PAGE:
Things You'll Need
Soft-bristled scrub brush
Baby oil, petroleum jelly or olive oil
Broad-bladed metal putty knife
Wear gloves when applying landscape block adhesive to avoid skin exposure.
Wear eye protection and gloves when prying apart surfaces.
If landscape block adhesive is near eyes or in the mouth or nose, seek medical attention.
Landscape block adhesive offers a secure, yet flexible bond between two masonry surfaces or masonry and a dissimilar surface. Landscape block adhesive is an exterior grade adhesive that withstands weather conditions and temperature changes while remaining strong. Many times homeowners decide they no longer desire the original placement of a previously bonded object and want to separate the pieces, making landscape block adhesive elimination a requirement.
Examine the landscape block adhesive label to determine if the adhesive is latex or solvent based. Most exterior landscape block adhesives are solvent based.
Wash the latex-based adhesive-covered area with soap and warm water. Scrub the area gently with a soft-bristled scrub brush. Continue to scrub until no landscape adhesive remains.
Coat the solvent-based, adhesive-coated area of skin generously with baby oil, petroleum jelly or olive oil. If the solvent-based adhesive is bonding fingers or hands together, place your hands in a plastic container and pour baby oil or olive oil over your hands until the oil covers the adhesive. Allow the oil or petroleum jelly to soak into the skin for 10 to 15 minutes.
Rub a soft-bristled scrub brush over the oil-soaked adhesive to scrape it off the skin. If adhesive bonds hands or fingers together, gently separate your fingers or hands without pulling at the skin. If the body parts separate easily, scrub them with a scrub brush. If they do not separate easily, continue to soak them until separation is effortless.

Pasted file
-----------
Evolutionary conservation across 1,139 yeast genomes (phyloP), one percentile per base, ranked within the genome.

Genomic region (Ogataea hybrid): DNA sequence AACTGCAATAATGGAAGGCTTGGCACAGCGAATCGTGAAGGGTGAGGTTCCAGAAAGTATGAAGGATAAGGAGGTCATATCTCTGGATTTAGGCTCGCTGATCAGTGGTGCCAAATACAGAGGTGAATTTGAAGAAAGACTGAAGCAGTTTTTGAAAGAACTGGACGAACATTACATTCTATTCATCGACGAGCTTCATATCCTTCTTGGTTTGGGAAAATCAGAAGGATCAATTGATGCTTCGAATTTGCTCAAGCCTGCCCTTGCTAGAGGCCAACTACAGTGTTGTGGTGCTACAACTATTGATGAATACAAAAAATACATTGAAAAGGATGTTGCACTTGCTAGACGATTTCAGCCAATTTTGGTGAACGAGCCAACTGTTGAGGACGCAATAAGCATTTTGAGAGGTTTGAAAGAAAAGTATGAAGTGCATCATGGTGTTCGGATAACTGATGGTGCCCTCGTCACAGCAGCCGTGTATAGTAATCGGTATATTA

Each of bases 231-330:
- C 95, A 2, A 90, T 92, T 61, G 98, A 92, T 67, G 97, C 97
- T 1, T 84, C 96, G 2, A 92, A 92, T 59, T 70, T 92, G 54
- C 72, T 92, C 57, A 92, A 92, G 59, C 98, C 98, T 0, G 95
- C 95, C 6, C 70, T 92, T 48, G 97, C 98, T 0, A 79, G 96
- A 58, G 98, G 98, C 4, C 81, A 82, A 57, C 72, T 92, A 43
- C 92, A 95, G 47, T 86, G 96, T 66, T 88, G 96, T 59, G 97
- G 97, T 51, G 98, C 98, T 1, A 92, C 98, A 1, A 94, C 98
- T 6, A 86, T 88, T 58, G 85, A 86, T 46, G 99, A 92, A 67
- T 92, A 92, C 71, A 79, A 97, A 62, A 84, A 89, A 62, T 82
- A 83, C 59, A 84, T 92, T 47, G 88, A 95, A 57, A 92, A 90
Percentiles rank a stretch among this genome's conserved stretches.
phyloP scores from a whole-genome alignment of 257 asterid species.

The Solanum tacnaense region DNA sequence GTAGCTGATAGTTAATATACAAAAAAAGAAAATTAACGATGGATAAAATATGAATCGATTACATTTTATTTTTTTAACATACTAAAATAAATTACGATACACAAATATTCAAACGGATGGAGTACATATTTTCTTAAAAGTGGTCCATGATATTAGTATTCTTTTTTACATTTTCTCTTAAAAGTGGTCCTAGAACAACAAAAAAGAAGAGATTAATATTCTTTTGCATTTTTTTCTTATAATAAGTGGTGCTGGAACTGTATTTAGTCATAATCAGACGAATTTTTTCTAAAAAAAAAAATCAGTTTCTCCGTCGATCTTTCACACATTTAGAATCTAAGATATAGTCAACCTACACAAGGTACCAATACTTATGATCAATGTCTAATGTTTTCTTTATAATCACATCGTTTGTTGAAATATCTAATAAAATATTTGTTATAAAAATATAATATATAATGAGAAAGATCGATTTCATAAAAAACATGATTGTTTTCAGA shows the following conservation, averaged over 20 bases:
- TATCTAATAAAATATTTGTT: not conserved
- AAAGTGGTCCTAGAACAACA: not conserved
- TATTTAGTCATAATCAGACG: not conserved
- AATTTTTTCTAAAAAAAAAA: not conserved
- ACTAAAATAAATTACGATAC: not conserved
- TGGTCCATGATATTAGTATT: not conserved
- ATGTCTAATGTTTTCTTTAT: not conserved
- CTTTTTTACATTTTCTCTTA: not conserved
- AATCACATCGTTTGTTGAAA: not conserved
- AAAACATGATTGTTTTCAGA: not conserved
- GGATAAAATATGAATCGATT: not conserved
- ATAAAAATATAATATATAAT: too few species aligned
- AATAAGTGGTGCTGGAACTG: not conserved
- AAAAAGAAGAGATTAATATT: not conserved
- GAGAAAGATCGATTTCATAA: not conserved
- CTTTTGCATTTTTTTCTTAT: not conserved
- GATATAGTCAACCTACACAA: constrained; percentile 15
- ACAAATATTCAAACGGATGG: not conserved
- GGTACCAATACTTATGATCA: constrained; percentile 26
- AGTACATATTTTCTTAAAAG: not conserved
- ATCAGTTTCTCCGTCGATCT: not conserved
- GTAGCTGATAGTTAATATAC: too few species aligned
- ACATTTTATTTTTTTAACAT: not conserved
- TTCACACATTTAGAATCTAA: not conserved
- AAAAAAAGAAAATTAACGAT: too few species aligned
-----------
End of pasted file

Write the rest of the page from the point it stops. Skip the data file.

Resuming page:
Position a thin-bladed chisel onto the seam line between the two surfaces. Begin at the right or left end of the masonry, wood or metal surface.
Tap the handle of the chisel with a mallet to force it between the two surfaces. Insert a thin-bladed screwdriver into the gap created by the chisel to hold open the gap.
Pull the chisel out and move it slightly toward the center. Tap the chisel's handle with a mallet to pry open another small gap. Insert a second flat-bladed screwdriver to act as a wedge and keep open the gap. Continue to pry apart the two surfaces with this method until you are able to free them.
Apply a thick coating of petroleum jelly to the adhesive, and allow it to soak in for one to two hours. Scrape the remaining landscape block adhesive off the surfaces with a broad-bladed metal putty knife.
Sal Marco began writing professionally in 2009. He has written many online home improvement articles based on his more than 20 years of experience in the home improvement and building industries. He has worked as both part of a team and as a site supervisor. Marco has a Bachelor of Science in management science from Kean University.